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Merry Christmas, season’s greetings, happy holiday and assorted other beneficent wishes to you at this time. Christmas Day is scheduled to occur this week, which means that the eight-week run-up will have reached its annual finish line.

I’m old enough to remember when Christmas advertising, shopping sales, songs (“I Saw Santa Smooching Mom Last Night”) and other related activities didn’t really kick in until Thanksgiving was past.

This is no longer true. Now, Christmas inklings can be discerned as early as the Fourth of July, if you read your magazines carefully. The unofficial but universally accepted liftoff date for Christmas takes place on Nov. 1, the day after Halloween.

That gives you and me almost two full months to get ready for the Big Day, right? By then all our outbound gifts will be bought, paid for, wrapped and ready to be opened, right? Our Christmas cards have been dispatched in plenty of time for delivery, right? And now we can completely relax and enjoy turkey, football, mistletoe and worship services without an ounce of guilt. Right?

If that describes you, congratulations. However, from what I hear, millions of well-intentioned people — for hundreds of reasons — won’t have met the Christmas morning deadline. Which is okay. No one will be arrested or shunned.

In truth, you can bet that most — or many — of us would support the following proposal if it were enacted into federal law: “The Christmas deadline shall henceforth and forever be extended from Dec. 25 to March 1.”

I believe huge chunks of our population already are practicing that policy. I’m one of them, as are other members of my family, and a number of my friends. They are relaxed, delightful persons to know, at least as the end of the year approaches. They may try to get some of the standard hoo-haw accomplished by Dec. 25, but they don’t exude much sweat if some loose ends are still waving in the breeze on Dec. 26 and thereafter.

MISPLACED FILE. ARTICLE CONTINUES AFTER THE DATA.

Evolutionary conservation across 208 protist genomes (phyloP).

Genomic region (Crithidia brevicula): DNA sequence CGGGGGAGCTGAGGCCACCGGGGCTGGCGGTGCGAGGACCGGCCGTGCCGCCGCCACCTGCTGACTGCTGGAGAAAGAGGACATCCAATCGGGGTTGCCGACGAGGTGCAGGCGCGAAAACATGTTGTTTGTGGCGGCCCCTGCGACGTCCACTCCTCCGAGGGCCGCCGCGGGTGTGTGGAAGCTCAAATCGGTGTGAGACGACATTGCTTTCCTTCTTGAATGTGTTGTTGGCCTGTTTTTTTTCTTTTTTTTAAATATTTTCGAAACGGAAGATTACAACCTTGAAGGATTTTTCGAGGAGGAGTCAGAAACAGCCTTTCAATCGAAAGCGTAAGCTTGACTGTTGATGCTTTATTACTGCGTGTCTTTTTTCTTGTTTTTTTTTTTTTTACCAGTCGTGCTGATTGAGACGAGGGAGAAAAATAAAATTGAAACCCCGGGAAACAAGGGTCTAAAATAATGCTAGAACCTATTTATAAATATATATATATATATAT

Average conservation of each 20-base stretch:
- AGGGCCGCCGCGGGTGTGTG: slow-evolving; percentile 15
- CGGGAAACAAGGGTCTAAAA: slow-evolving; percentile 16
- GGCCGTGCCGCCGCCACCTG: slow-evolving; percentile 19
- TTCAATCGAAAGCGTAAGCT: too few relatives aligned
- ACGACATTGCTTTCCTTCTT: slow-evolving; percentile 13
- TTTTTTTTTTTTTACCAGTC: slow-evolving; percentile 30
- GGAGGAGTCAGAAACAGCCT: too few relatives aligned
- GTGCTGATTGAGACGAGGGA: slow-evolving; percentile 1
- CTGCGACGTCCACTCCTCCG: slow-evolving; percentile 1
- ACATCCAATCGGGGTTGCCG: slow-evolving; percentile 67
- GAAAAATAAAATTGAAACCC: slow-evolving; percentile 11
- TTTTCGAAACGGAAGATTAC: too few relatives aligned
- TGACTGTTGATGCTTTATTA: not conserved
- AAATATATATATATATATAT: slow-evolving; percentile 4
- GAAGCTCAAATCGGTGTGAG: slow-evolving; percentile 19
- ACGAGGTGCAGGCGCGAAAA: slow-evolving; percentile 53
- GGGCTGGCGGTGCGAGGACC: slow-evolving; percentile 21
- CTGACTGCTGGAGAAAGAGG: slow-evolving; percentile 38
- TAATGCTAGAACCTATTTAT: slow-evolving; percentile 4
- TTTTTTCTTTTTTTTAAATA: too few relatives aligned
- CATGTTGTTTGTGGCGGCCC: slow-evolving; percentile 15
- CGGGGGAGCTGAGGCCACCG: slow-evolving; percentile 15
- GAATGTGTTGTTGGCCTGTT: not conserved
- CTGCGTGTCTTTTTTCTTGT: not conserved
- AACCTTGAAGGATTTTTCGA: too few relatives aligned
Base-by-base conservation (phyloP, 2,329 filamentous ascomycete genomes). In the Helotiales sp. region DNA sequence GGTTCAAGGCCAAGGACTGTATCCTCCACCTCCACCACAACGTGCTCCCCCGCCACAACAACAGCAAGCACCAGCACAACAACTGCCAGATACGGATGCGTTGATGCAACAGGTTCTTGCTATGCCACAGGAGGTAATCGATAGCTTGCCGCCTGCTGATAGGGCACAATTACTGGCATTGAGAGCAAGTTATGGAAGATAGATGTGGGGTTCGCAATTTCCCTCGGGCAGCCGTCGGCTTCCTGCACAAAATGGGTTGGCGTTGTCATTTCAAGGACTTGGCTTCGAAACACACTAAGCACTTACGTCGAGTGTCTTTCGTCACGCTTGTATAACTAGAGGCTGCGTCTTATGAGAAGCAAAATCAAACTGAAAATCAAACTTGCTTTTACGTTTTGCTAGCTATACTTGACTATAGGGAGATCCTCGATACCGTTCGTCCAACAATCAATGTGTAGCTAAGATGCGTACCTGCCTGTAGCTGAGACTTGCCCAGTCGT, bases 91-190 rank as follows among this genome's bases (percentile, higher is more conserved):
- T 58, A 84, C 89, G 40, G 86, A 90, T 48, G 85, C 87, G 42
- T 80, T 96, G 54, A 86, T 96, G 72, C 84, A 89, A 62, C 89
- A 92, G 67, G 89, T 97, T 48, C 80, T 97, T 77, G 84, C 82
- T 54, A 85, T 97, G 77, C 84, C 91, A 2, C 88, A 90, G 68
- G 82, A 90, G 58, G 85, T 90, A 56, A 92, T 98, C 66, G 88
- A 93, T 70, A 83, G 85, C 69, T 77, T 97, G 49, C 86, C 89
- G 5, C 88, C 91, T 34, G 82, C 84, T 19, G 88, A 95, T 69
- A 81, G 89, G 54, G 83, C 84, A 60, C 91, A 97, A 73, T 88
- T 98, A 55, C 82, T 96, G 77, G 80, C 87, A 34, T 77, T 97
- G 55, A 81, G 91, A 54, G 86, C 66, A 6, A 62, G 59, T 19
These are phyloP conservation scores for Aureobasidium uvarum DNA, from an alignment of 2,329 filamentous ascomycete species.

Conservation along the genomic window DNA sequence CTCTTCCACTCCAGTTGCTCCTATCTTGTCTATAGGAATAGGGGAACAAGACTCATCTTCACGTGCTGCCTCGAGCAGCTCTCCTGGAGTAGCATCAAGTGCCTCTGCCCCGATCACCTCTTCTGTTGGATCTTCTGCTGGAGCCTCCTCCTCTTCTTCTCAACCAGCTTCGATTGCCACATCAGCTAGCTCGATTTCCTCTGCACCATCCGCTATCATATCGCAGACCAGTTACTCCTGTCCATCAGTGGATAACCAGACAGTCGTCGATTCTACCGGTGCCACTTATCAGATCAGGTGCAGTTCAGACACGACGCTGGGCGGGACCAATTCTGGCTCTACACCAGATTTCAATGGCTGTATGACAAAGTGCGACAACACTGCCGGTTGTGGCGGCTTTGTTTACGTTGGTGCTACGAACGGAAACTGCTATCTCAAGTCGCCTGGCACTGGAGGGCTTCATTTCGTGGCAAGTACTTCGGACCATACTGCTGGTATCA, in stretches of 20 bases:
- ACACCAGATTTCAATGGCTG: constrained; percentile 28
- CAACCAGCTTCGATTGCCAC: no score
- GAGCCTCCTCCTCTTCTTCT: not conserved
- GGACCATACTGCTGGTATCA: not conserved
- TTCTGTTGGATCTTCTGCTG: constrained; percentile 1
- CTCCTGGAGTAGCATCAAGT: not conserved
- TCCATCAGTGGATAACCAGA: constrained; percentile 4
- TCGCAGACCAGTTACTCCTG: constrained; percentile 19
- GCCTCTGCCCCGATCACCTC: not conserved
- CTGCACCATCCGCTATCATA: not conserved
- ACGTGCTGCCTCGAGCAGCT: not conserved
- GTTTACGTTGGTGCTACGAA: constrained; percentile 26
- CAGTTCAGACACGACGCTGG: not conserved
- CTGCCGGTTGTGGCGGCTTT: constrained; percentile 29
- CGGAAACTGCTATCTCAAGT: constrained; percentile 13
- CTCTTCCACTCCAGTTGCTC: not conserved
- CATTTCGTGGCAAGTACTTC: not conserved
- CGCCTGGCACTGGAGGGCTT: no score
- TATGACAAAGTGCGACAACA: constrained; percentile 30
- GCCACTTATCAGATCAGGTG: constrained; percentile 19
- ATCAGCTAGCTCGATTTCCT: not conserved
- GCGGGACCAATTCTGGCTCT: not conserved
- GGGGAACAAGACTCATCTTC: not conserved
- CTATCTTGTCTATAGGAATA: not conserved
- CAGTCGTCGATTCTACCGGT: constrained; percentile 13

Has anyone ever written a thorough history of Christmas traditions as observed by Americans? I would assume so, but it would have to be updated every couple of years just to include the changes that occur in our nation and how we live. If Christmas 2019 has one dominant symbol, it may be cardboard boxes, delivered by the millions to homes, offices and other destinations by fleets of hard-working men and women. Will these folks finally replace Santa and his reindeer in our holiday lore? I doubt it. I hope not.

The boxes, of course, contain gifts. Do you know what happens to the empty boxes after they’re unpacked at their destinations? I don’t. I assume that many of them are recycled and shipped to the North Pole and Kris Kringle’s workshop.

Two Christmas movies seem to be withstanding the onslaught of time’s passage. One film series is based on Charles Dickens’ “A Christmas Carol,” with various accomplished actors portraying Scrooge. I’ve read that Dickens came to regret writing that story; it was so popular that his fans demanded he publish sequels of equal quality, and he just wasn’t up to it.

The heartwarming “It’s a Wonderful Life,” with Jimmy Stewart shows up on several channels each year without fail. I first viewed it in 1946, and continued to watch it each year until the happiness valves in my tear ducts wore out. A great movie, and not a single “F” word in the whole thing. Can you imagine that?

Faithful Readers, I hope all your valves are in top shape, and ready for whatever 2020 may bring. No matter what, we’ll make it. Merry Christmas to all!!!

Bob Driver’s email address is tralee71@comcast.net.